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“I Kissed a Girl” – How Glee Normalised Sexuality

In contemporary society, sexuality has become a topical subject amongst the younger generation, as we have become more accepting of the LGBTQI+ community. This is evident in the ground-breaking FOX TV series, Glee which follows the William McKinley High Schools’ glee club, known as the New Directions, as they compete as a show choir around the US. The show focuses on social issues like sexuality and the breakdown of stereotypes through the relationships between characters that are looked up to by younger audiences.

For years, both Hollywood and society have labelled lesbian couples as being rough, masculine, butch, and man-hating. Despite this, by following a variety of different romantic relationships in William McKinley High School, Glee has managed to break away from these sexuality stereotypes. This is evident in the relationship between two of the main characters; Santana Lopez (Naya Rivera) and Brittany S. Pierce (Heather Morris).


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A post shared by Heather Morris (@heatherrelizabethh)

“I Kissed a Girl” (season 3, episode 7) which premiered back on November 29th, 2011, displayed a turning point in their relationship as Santana is forced to come out as a lesbian. In the previous episode, Santana is suspended for slapping Finn (Corey Monteith) after he outed her in front of the student body. Feeling terrible for forcing Santana to come out to her conservative family, Finn comes up with an assignment for the Glee club known as Lady Music Week. They all perform songs written by girls, about girls, to show Santana that they all support her love for Brittany and that they all love her for who she is. Throughout the episode, Santana learns how important it is to love herself and to be proud of the relationship she has with Brittany.

“I Kissed a Girl” is a crucial episode as it is one of many in Glee that focuses on sexuality, but it stands out from the rest as it centres specifically around breaking down these stereotypes of the LGBTQI+ community that Hollywood depicted. It shows that women who identify as lesbian and bisexual don’t all have short hair and dress in men’s clothing, but can look the same as straight women; with long hair and being feminine.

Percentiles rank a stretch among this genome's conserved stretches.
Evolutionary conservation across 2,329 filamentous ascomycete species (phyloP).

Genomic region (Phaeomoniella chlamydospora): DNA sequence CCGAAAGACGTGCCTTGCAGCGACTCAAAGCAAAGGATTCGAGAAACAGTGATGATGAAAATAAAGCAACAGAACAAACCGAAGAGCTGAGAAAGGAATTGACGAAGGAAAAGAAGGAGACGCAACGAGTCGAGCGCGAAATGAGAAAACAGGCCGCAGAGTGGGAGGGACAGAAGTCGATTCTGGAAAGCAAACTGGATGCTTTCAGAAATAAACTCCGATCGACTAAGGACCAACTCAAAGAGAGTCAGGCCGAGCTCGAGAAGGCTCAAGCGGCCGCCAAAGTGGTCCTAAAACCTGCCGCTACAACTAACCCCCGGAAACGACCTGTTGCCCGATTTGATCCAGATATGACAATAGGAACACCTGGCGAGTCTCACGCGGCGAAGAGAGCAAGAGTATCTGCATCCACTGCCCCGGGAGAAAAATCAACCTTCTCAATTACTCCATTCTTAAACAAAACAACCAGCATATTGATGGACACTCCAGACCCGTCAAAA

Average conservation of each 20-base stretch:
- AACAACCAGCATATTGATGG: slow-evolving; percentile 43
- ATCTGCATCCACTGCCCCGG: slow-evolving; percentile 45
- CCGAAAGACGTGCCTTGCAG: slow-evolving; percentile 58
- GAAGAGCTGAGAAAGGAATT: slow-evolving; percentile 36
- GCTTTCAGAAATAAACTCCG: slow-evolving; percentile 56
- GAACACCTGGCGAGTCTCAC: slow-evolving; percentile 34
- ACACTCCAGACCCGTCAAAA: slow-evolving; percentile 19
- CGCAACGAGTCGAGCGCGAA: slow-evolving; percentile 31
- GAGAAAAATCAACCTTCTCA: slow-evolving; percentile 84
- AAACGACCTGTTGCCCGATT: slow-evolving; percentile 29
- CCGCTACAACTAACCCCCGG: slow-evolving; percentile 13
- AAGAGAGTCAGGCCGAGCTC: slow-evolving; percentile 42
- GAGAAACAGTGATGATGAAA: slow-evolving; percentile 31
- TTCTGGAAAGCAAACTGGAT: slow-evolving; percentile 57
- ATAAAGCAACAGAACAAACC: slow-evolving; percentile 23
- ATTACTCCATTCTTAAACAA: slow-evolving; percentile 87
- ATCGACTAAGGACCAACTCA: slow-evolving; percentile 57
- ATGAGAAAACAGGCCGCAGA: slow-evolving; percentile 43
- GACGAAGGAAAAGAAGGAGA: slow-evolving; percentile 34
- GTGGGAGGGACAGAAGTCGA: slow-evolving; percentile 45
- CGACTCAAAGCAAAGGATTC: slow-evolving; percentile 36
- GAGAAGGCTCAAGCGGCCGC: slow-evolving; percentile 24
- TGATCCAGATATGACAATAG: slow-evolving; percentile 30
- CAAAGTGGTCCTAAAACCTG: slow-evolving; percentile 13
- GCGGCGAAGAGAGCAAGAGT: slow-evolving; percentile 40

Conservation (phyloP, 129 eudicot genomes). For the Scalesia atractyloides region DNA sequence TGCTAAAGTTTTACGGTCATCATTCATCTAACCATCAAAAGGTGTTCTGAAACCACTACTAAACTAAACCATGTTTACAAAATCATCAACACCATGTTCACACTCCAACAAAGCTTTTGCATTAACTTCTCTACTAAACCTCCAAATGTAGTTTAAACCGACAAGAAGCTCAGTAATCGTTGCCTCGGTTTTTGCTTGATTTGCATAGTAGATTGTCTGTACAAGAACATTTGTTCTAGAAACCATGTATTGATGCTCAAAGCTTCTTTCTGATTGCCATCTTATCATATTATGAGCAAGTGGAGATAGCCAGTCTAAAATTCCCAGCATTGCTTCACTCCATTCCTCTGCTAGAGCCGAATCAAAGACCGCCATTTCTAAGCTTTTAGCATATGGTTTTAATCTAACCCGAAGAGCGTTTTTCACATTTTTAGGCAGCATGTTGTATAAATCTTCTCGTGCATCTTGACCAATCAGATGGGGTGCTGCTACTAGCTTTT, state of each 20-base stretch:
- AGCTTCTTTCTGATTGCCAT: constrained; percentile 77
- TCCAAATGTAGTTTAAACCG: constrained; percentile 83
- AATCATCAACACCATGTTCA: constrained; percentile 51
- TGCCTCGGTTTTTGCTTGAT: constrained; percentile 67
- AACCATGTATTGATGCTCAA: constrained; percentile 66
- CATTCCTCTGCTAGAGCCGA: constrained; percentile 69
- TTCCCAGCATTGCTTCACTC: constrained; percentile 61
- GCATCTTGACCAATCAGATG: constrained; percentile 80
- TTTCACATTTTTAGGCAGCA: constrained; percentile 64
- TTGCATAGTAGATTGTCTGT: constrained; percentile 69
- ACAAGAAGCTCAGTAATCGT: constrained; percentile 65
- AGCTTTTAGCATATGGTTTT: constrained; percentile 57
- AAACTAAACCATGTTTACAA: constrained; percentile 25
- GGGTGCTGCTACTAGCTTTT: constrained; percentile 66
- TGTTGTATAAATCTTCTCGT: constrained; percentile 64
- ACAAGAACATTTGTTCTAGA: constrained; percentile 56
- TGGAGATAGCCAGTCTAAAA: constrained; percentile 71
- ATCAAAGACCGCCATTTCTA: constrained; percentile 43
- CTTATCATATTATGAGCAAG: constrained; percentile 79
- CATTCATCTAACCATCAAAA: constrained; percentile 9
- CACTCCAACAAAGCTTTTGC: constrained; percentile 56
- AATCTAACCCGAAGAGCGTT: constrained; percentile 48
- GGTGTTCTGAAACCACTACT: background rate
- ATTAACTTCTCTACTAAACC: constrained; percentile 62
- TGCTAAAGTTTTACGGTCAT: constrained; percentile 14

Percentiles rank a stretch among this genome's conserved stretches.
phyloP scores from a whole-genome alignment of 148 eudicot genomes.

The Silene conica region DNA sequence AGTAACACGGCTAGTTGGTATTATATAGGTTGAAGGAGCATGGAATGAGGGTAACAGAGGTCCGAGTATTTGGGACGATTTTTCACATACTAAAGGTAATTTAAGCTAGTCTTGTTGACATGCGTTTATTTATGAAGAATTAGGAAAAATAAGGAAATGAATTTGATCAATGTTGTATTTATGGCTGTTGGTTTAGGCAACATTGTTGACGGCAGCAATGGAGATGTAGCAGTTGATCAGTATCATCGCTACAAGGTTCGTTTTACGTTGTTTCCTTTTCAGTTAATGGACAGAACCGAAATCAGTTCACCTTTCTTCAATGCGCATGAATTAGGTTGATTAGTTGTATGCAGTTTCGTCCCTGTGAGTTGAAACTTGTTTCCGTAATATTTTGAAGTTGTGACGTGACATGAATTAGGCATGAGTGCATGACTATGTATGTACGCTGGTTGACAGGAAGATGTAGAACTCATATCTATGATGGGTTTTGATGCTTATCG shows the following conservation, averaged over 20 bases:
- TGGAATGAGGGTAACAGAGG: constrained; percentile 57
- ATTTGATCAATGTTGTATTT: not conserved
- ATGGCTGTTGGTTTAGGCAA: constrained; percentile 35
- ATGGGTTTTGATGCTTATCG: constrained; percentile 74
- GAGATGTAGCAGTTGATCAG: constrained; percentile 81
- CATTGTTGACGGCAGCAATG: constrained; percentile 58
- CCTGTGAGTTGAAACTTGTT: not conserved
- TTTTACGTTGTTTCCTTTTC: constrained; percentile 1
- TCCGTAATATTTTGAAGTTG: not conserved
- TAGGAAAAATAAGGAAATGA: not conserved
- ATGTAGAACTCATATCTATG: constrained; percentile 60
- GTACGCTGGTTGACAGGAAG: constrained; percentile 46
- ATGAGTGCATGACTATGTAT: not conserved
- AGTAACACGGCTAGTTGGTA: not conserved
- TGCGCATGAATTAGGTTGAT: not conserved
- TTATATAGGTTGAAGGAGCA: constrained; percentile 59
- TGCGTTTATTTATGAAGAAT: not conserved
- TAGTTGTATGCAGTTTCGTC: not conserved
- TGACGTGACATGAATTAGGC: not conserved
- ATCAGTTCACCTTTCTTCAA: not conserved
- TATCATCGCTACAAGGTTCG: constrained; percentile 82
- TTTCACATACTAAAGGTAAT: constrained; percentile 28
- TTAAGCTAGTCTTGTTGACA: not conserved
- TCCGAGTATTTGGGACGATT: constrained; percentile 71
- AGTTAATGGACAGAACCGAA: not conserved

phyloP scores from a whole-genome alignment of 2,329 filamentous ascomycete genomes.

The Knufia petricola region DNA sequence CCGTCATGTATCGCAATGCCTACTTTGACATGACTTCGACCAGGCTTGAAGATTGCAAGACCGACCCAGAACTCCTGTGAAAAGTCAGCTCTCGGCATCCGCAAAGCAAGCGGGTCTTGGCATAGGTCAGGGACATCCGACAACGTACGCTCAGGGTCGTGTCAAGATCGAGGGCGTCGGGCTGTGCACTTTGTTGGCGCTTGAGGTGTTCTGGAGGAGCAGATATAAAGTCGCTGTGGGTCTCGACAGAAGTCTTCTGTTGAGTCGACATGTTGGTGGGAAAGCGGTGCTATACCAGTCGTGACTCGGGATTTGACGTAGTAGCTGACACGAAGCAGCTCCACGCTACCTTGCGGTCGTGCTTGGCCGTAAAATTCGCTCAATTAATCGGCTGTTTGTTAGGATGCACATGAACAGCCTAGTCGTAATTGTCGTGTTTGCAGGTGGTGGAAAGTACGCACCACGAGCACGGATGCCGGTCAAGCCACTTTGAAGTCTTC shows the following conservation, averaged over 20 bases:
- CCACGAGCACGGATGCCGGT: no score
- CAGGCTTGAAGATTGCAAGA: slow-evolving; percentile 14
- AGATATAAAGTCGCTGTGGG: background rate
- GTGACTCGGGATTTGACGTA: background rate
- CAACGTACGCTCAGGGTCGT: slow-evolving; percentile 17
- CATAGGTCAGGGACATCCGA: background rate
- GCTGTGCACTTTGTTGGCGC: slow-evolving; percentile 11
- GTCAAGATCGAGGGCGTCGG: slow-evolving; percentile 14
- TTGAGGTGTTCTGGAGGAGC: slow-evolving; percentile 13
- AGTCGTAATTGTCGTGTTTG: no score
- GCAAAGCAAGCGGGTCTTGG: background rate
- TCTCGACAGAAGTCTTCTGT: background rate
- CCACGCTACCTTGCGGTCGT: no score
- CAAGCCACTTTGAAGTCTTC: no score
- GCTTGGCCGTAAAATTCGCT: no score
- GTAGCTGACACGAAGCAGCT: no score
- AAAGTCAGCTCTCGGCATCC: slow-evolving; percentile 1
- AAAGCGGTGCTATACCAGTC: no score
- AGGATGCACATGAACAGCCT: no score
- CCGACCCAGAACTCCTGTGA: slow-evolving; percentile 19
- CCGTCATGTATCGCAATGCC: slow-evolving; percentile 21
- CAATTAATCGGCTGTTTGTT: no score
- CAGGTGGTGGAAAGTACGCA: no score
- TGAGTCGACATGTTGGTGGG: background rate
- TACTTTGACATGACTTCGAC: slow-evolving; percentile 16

Santana and Brittany are both popular and feminine teenage girls who are part of the school’s cheerleading team, the Cheerios, with Santana being one of the co-captains. BBC has stated how Santana is a character that the younger audience looks up to, as many say her storyline has had a positive impact on their self-acceptance.


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The character of Santana is shown to be very strong-minded, opinionated and she doesn’t care what people think about her. She is seen as a role model by many as she demonstrates how people don’t need to conform to these stereotypes which were once obtained. Santana continues to show this by coming out in this episode, and not hiding who she is as a person. By having Santana realise how normal it is to have these feelings, it helps to normalise lesbianism for its audiences.

Throughout the episode, it becomes clear that everyone at school is accepting of Santana and Brittany’s relationship. This displays to the audience that it is okay to not be straight and that being part of the LGBTQI+ community is normal. However, there’s one person who doesn’t approve: Santana’s grandma, Alma Lopez (Ivonne Coll). In the scene where Santana comes out to her grandma and is rejected by her, it is seen how religion plays a major factor in the acceptance of LGBTQI+ youth.

Santana pleads to her grandma that she is the same person that she was a minute ago, highlighting how ‘coming out’ doesn’t change who you are as a person. Although Santana is left crying alone in her grandma’s kitchen, it is evident that she must accept her grandma’s religious views, and she is thankful to have the support of her parents and friends as they realise how her love for Brittany is normal.

While “I Kissed a Girl” is not Glee’s most popular episode (boasting a 8.4 on IMDb), I believe it is one of the most inspiring as it has helped shape the new, normalised perception of sexuality in modern society.


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Recent Comments


RIP Naya Rivera-you helped so many young people realise their worth and enforced self acceptance.

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